Interpretations:Hide Away Folk Family

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Spousal abuse[edit | edit source]

To me, this seems like to be a song about spousal abuse. —Preceding unsigned comment added by 66.176.73.79 (talk) 19:47, August 2, 2005

Paranoia[edit | edit source]

I've not much to say except this song strikes me as being about paranoia, whether justified or not. —Preceding unsigned comment added by 67.139.247.38 (talk) 21:58, August 30, 2005

Interpretation 3[edit | edit source]

According to They Might be Giants, its "about a family that has to hide away" —Preceding unsigned comment added by Nightpotato (talkcontribs) 17:21, September 13, 2005

Interpretation 4[edit | edit source]

I believe this song may be about changing times and how sad it is that people have to lock their doors and always be worried about what others will do to them if they're not careful. Hideaway folk family, is basically saying, lock the doors and stay safe common families. Someone's gonna get ya', obviously refers to the increasing crime rate and that you and your family could be robbed or hurt if you're not careful. "Sadly the cross eyed bear's been but to sleep behind the stares", is a reference to how nobody wants to help each other out anymore I believe. It's of course derived from, "Gladly the Cross I'd bear". —Preceding unsigned comment added by 71.97.37.244 (talk) 13:38, November 3, 2005

Hostage situation[edit | edit source]

I always thought it was about a hostage situation, and "abandoning all hope" had to do with Stockholm Syndrome. —Preceding unsigned comment added by 67.184.163.248 (talk) 22:01, December 18, 2005

Interpretation 6[edit | edit source]

I always thought it was about someone coming to get the family and the mother hides the child underneath the stairs only to later find out the villain is going to blow up that house not come inside it —Preceding unsigned comment added by 24.188.114.50 (talk) 21:01, December 22, 2005

Interpretation 7[edit | edit source]

Now that I think about it, that's a really weird interpretation I wrote a while ago. o_O BALEETED.

NEW INTEPRETATION! It's about... paranoia. Like, they're all scared that this is going to happen or whatever, maybe it does, maybe it doesn't. I've always been convinced that the backwards singing at the end is the family's last moments. However, this could be what's going through their minds: not their death. Very, very scary yet really cool song. ^_^ Wow. Creepy. --Lemita 19:32, 27 Jun 2006 (MDT)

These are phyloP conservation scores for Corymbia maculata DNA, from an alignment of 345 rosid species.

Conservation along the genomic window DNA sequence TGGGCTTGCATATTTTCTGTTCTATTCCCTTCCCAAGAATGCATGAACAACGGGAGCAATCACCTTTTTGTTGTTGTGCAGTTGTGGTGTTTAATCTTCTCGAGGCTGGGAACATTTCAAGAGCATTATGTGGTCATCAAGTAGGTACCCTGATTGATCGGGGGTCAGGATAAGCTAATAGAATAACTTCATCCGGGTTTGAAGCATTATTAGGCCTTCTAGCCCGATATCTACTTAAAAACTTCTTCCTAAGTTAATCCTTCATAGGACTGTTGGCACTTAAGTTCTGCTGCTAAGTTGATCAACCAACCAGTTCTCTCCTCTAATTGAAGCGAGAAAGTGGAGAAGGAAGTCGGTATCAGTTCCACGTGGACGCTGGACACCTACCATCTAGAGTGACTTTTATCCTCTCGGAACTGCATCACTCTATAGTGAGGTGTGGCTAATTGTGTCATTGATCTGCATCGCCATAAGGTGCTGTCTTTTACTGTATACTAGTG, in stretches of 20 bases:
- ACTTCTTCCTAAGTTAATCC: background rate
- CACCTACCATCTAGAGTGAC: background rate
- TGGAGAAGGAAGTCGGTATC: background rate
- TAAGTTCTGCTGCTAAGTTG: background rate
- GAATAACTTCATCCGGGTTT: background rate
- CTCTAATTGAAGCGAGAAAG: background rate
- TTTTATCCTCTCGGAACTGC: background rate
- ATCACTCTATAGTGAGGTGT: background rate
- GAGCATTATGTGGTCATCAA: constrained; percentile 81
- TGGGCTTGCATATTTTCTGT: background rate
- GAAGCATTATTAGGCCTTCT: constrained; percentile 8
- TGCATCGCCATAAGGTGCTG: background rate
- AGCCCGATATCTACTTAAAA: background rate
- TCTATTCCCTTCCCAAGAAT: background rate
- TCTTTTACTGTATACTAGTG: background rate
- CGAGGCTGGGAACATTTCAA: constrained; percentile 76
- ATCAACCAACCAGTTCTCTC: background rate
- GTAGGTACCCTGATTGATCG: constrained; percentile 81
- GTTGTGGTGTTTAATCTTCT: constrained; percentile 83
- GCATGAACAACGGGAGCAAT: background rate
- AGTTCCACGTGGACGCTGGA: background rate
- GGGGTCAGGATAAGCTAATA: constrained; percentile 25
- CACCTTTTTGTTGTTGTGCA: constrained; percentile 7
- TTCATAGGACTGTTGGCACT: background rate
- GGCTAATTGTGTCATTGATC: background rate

Holocaust[edit | edit source]

Again, a Holocaust song; the family is hiding away because of the Nazis. —Preceding unsigned comment added by 71.37.7.3 (talk) 02:13, June 28, 2006

I think its about the holocaust as well. —Preceding unsigned comment added by Snail Shell (talkcontribs) 09:08, September 18, 2006

Leftover hippies[edit | edit source]

Like another song from the same period (Purple Toupee), this song is making fun of leftover hippies. --Nehushtan 05:27, 17 July 2007 (UTC)

Interpretation 10[edit | edit source]

No one seems to have mentioned that the lyric "hide away, folk family" is a play on words derived from a children's toy that was available in the 1970s and 1980s. The toy was called the Hideaway Folk Family. It was a little plastic cottage that hinged open and hidden inside there was a little family of folks. My recollection of this toy is located in the vastly remote recesses of my memory, but I seem to remember that the Folk Family was comprised of Weeble-like figures dressed in earthtones. It reminded me a little of the Fisher-Price barn that opened up and held barnyard animals. So, one of the Johns noticed that the name of the toy, Hideaway Folk Family, sounds like an ominous admonition, "hide away, folk family!" and they parleyed that idea into a song. Any young adult of the 1980s would know the Hideaway Folk Family toy and would get the joke. The rest of the lyrics are just complimentary to the central turn of the phrase. --Chadd 13:11, August 9, 2007

Interpretation 11[edit | edit source]

There's an innocent nice Christian family being shown to believe the worst in people and live in a state of fear and distrust. magbatz 14:46, February 20, 2008

Amish family[edit | edit source]

I think it's about an Amish family that gets raped/murdered. MidnightCrisis 01:12, 15 March 2012 (EDT)

Interpretation 13[edit | edit source]

An excellent song that is one of the few implicitly (rather than explicitly - c'mon it's the Giants) universal songs that they've ever written. One assumes a Flans song, it's easily in his top 10 that he's written for the band. Essentially is's a song about persecution and can be understood from a variety of perspectives. As Flans is American I've always thought it was about a lynching, but it could easily be about the holocaust or the kulaks being purged in Soviet Russia. Think of a persecuted minority it can be about them. Musically there is a kind of irony to it too. Musically (Leslie Anne Down bridge apart) it's wonderfully unthreatening: like lullaby which lulls the listener into a fall sense of security that this is a nice song. I remember it took a few listens before I realised what a disturbing song it actually is. For those persecuted, their eventual destruction often comes as a surprise as they too are lulled into a false sense of security that everything will be all right and the song reflects this fatal misunderstanding. Flans' clever bridge where musically it becomes threatening has the horoscope lyric illustrating a bleak humour that the folk family has no future. Throwing Leslie Anne Down in is rather puzzling! (Mr Tuck) 07:02, July 24, 2014